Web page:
Situated in southeastern Africa, Malawi is landlocked between Mozambique, Tanzania and Zambia. Over the last few decades, this largely agrarian nation experienced turbulent times. Despite inflation, corruption, HIV/AIDS and underdevelopment, Malawians are tenacious and remain incredibly friendly people. Here are 10 facts about refugees in Malawi:
- There are two camps for refugees in Malawi: Luwani (in the south) and Dzaleka (to the north). Luwani was reopened by the Malawian government in March 2016 to cope with refugees from Mozambique in the wake of conflicts between the government and opposition groups.
- At the end of March of this year, 3,073 Mozambican nationals who fled the Tete Province resided in the southern Luwani camp, according to the U.N. Office for the Coordination of Humanitarian Affairs (OCHA). This was a reduction of 382 refugees in Malawi from the end of February.
- The Dzaleka encampment, near Malawi’s capital Lilongwe, houses refugees and asylum-seekers from Burundi, the Democratic Republic of Congo, Ethiopia, Rwanda and Somalia. Most stay a few weeks before heading to South Africa.
- In a March 2017 press release, the UNHCR officially claimed the “Dzaleka refugee camp, originally built for a population of some 9,000 people now has more than tripled in size to nearly 28,000 people.”
- According to Monique Ekoko, UNHCR’s Representative to Malawi, “The new arrivals of refugees in Malawi has been at a steady rate of between 400 to 700 people per month over the past two years.”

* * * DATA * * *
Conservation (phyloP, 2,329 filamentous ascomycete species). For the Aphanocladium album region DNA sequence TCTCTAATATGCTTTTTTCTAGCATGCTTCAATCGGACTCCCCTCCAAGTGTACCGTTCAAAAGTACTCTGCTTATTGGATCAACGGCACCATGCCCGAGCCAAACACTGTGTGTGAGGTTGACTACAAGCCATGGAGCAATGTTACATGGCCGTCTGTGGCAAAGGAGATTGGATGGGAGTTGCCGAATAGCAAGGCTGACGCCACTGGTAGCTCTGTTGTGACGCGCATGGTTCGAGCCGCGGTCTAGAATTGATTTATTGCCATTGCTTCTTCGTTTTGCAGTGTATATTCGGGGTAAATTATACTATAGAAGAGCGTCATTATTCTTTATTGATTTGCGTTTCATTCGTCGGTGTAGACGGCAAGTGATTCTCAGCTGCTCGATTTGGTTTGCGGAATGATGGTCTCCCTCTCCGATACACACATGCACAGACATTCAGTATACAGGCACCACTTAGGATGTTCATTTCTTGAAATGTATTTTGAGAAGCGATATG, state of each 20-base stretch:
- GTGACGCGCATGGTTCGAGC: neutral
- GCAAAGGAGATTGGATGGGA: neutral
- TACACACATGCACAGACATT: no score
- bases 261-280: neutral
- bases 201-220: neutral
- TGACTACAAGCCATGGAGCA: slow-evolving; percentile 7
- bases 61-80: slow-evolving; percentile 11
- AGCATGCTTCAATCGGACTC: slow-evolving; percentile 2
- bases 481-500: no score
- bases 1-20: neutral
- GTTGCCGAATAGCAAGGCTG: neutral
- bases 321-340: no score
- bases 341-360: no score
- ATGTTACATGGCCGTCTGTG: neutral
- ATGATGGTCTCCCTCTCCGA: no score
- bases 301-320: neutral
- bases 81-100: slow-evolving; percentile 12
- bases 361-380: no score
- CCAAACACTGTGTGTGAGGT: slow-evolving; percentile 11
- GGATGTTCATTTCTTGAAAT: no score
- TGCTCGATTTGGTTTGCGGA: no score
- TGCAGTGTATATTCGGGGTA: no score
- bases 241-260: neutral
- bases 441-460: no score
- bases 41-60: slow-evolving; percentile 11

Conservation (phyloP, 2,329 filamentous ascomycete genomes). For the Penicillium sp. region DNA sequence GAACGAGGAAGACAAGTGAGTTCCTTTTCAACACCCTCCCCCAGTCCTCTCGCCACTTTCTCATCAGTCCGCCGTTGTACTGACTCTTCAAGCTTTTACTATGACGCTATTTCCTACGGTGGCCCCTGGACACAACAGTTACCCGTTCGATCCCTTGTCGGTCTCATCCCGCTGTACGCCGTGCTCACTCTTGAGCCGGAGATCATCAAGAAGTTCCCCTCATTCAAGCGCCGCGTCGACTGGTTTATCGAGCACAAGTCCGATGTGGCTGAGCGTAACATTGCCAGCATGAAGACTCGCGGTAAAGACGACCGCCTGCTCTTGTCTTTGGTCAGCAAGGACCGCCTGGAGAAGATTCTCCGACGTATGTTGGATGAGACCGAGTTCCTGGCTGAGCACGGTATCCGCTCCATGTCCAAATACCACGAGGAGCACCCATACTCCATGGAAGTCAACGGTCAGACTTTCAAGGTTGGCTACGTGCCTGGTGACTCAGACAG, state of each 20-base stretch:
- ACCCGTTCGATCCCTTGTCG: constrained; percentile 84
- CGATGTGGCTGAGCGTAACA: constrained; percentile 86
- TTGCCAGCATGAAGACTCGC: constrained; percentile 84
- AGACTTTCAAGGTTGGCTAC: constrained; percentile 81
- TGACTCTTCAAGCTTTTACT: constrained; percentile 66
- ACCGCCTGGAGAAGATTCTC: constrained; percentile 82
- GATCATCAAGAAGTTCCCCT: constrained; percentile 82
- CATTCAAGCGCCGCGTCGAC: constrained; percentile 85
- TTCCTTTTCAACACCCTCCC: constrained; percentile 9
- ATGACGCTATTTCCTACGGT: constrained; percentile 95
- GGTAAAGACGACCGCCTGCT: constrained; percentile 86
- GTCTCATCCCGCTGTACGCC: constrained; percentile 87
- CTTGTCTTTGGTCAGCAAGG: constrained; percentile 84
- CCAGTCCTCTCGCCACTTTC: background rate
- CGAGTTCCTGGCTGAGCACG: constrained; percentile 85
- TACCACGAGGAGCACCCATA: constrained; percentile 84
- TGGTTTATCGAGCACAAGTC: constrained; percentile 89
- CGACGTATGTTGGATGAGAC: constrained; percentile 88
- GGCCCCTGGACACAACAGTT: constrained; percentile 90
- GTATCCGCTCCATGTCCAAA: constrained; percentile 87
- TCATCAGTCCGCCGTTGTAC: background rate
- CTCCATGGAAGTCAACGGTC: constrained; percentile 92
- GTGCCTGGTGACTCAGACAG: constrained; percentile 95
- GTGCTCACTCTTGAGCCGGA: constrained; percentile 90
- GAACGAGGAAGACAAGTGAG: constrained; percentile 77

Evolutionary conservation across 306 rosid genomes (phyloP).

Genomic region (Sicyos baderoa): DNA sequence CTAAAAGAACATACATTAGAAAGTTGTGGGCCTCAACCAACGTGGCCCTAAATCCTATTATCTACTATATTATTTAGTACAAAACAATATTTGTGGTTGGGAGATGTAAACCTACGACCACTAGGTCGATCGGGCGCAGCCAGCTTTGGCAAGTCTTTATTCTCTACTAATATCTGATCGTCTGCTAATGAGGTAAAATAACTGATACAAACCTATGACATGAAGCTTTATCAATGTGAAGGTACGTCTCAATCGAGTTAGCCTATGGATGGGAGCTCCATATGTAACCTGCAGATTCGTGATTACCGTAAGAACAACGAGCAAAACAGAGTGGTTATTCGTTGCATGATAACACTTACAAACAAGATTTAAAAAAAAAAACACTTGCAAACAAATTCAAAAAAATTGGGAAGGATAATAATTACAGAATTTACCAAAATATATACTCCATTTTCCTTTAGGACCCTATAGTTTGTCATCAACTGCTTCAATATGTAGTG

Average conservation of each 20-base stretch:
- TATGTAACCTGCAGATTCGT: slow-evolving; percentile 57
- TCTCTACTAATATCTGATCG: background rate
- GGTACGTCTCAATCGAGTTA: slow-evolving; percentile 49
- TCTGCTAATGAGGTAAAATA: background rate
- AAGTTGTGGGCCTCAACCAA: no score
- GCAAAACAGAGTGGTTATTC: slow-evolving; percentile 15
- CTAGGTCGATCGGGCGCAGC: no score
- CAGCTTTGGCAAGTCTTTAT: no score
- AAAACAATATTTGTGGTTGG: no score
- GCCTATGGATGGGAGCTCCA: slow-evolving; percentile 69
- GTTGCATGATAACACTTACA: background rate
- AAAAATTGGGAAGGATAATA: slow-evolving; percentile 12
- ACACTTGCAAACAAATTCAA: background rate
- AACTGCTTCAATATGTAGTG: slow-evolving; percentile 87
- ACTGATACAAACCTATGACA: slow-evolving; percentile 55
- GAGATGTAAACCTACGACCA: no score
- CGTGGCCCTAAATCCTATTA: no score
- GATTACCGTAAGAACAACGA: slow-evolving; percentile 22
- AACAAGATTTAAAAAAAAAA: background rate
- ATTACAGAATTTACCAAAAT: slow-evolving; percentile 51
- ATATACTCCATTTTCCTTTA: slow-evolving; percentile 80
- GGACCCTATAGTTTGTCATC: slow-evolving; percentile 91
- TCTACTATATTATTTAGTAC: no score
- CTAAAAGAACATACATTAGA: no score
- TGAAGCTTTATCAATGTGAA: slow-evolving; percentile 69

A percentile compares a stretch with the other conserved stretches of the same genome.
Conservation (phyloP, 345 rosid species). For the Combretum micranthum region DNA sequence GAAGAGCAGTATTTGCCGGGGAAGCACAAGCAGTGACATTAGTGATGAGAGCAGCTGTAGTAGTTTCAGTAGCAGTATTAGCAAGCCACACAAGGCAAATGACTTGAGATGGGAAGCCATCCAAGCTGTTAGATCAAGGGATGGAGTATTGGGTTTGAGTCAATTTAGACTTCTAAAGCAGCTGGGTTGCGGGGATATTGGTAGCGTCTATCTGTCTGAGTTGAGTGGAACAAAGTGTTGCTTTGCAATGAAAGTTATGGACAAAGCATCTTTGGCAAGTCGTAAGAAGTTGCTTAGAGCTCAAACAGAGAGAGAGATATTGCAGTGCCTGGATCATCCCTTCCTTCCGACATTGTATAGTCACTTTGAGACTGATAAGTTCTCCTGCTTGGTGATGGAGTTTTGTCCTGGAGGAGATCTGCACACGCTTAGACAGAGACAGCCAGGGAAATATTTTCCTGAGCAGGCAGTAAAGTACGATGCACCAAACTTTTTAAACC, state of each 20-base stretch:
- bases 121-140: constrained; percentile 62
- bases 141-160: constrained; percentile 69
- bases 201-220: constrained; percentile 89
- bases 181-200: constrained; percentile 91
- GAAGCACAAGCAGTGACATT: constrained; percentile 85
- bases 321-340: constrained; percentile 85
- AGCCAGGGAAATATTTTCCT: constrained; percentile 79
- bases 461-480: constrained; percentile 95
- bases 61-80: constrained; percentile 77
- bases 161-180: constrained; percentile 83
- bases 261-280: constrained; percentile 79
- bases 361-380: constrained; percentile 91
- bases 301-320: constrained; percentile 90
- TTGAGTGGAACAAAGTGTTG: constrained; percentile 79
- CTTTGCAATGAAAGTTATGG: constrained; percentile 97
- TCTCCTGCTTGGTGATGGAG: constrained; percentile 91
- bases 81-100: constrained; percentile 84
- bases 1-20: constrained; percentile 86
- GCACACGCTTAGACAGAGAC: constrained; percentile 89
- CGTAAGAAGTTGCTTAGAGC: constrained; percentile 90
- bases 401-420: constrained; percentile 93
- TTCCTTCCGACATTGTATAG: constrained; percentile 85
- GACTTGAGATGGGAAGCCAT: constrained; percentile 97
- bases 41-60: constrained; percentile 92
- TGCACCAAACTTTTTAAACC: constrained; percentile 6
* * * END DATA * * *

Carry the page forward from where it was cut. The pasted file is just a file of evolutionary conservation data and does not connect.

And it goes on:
- More than one million Mozambican refugees fled to the Luwani Camp during the nation’s civil war from 1977 to 1992.
- Due to weather-related events, the Malawi Vulnerability Assessment Committee (MVAC) suggests that 39 percent of the population (6,491,847 people out of a total population of 16,832,910) will not receive the minimum food requirement for 2016 and 2017. This is an increase of 129 percent since the previous year, a fact which makes it difficult to feed increasing numbers of refugees in Malawi.
- Mozambican officials pressure the Malawian government to refrain from recognizing every individual who crosses the nation’s borders as a refugee.
- Malaria, water shortages, dwindling food rations and respiratory infections are rampant in the encampments. Without proper funding, these and many other problems will persist.
- The Dzaleka camp’s health center serves a combination of 65,000 refugees and Malawians. Nearly 60 percent of the individuals cared for are Malawians.
The pressing problem of food insecurity – due to unpredictable weather and rising food prices – will be a major hurdle in the region’s recovery. Among its key planning figures for 2017, the U.N. expects to distribute an average of 2,100 calories to each refugee in Malawi and construct 920 latrines in the Dzaleka camp to meet sanitation standards. To reach long-term goals of peace and security, the UNHCR cites a 30 percent primary school enrollment figure for refugee children. With help of the international community, these activities should improve the lives of individuals in Malawi and promote regional prosperity.
— JG Federman